Conservation in Saginaw, Michigan Beaches are 7th Best, and Where Your Rec Money Goes

For Aug. 1, 2014

 

1“Taking Root in Saginaw” is the name of a new effort by the Saginaw Basin Land Conservancy.

beaches, michigan, usa
A look at all the beaches examined in the 2014 Testing the Waters report, from NRDC.

The Bay City-based conservancy is partnering with The Children’s Zoo at Celebration Square, Ducks Unlimited, and Saginaw County Parks.

A grant for the project comes from the Saginaw Bay Watershed Initiative Network, also based in Bay City.

The idea is to connect people with nature in the city of Saginaw.

Through the project, the Conservancy and its partners will identify land use within the city limits, and determine how the Conservancy can improve access, education, and conservation in the community.

Then, Taking Root will welcome local groups to play an active role in enhancing their community through conservation.

There are hundreds of acres of vacant land in Saginaw, and the Conservancy hopes to make conservation and restoration a realistic, attainable option for some of those properties.

 

2Michigan beaches are in the Top 10 nationally when it comes to water quality.

But being No. 7 still has its challenges.

The Natural Resources Defense Council recently released a Testing the Waters report.

The report looks at the results of government-funded water quality testing at beaches throughout the Great Lakes.

Michigan ranked seventh in beach water quality out of data from 30 states.

Six percent of samples in Michigan exceeded a national Beach Action Value for E. coli bacteria in 2013.

The beaches with the highest percent exceedance rates were Singing Bridge Beach, Hammel Beach Road Access, Bessinger Road Beach, and Whites Beach, all in Arenac County.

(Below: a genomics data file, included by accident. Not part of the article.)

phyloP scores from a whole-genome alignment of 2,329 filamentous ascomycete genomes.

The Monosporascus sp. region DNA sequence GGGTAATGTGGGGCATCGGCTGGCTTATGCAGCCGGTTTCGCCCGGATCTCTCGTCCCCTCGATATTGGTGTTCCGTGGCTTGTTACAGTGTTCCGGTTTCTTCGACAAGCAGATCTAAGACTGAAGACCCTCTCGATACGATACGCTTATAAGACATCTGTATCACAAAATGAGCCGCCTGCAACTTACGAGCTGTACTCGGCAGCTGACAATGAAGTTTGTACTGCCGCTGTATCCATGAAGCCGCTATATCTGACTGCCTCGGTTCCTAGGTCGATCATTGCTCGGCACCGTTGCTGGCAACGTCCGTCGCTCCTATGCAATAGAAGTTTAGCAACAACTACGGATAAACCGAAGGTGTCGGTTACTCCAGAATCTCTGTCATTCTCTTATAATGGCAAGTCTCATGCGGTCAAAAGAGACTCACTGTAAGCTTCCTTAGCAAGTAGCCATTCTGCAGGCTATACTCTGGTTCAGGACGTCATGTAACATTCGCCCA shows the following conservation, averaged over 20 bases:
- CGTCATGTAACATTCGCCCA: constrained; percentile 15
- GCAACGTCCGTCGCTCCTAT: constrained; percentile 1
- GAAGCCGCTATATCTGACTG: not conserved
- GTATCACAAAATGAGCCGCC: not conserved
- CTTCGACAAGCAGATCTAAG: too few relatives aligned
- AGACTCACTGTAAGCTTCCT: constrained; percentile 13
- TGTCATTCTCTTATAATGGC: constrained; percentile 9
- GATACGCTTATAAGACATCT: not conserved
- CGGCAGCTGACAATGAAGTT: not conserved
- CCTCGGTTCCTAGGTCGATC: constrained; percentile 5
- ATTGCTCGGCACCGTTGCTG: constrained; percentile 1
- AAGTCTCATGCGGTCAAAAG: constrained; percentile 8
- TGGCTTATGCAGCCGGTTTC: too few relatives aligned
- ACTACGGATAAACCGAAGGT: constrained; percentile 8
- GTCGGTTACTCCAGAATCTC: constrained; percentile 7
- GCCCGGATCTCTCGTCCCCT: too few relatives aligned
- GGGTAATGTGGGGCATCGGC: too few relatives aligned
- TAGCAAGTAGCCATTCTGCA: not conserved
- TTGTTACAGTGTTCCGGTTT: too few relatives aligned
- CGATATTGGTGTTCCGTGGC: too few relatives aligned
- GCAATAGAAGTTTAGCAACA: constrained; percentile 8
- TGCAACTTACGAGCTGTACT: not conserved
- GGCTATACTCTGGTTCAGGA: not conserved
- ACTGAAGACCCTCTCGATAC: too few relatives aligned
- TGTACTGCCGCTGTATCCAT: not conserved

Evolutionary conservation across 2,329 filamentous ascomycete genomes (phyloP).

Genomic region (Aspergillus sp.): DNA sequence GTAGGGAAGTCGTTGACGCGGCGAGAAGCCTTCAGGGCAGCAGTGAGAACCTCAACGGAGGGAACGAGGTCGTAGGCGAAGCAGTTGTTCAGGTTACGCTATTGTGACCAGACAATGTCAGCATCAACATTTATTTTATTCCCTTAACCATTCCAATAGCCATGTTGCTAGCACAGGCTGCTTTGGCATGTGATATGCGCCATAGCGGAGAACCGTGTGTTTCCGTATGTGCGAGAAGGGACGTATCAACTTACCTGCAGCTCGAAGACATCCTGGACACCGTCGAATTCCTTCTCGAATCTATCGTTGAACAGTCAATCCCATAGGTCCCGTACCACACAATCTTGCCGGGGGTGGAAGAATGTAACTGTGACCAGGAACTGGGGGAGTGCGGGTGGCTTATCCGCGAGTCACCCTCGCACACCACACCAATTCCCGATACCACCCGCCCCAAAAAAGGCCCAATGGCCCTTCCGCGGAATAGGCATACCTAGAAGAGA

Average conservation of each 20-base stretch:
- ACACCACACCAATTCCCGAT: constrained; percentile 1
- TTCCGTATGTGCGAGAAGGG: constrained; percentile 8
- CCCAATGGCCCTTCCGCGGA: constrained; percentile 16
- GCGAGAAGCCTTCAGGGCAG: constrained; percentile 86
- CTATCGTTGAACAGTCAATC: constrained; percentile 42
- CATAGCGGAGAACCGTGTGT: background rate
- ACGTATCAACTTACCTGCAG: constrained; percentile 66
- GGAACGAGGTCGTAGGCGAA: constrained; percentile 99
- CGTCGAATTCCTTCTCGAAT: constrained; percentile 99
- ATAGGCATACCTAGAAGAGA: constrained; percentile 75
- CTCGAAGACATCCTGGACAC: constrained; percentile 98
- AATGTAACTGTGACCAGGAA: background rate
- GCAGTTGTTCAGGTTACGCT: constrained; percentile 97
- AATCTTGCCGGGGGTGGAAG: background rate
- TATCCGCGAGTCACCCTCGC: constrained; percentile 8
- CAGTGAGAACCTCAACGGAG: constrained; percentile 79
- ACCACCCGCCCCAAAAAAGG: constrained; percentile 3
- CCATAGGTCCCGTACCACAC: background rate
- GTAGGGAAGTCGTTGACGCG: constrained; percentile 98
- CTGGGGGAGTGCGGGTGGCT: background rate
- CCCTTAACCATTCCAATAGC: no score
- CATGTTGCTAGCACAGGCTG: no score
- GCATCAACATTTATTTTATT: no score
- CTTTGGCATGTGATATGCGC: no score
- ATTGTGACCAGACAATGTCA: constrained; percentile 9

Representatives from Huron Pines, a nonprofit in Gaylord, say they’re working with partners to see how specific projects may be able to help address the Arenac County beach problems.

 

3To enter a state park, you need to buy a recreation passport.

The Michigan Department of Natural Resources has been using the money from those passports to make improvements at parks throughout the state.

The DNR says more than a dozen of Michigan’s 102 state parks have recently completed infrastructure upgrades to campgrounds and day-use areas.

The improvements were made with revenue from the passports, and a State Parks Endowment Fund.

The work has ranged from overhauling outdated electrical and sewer systems to the construction of new showers, along with campsites with access for the disabled.

The upgrades have included South Higgins Lake State Park in Roscommon.

That park has received new roadways, a boat launch and a boat wash.

Boaters are encouraged to use the boat wash to clean, drain and dry their boats before and after launching. This can help curb the spread of invasive species. The boat wash will be free and available to the public on a seasonal basis.

— Mr. Great Lakes is heard at 9 a.m. Fridays in Bay City, Michigan, on Delta College Q-90.1 FM NPR.

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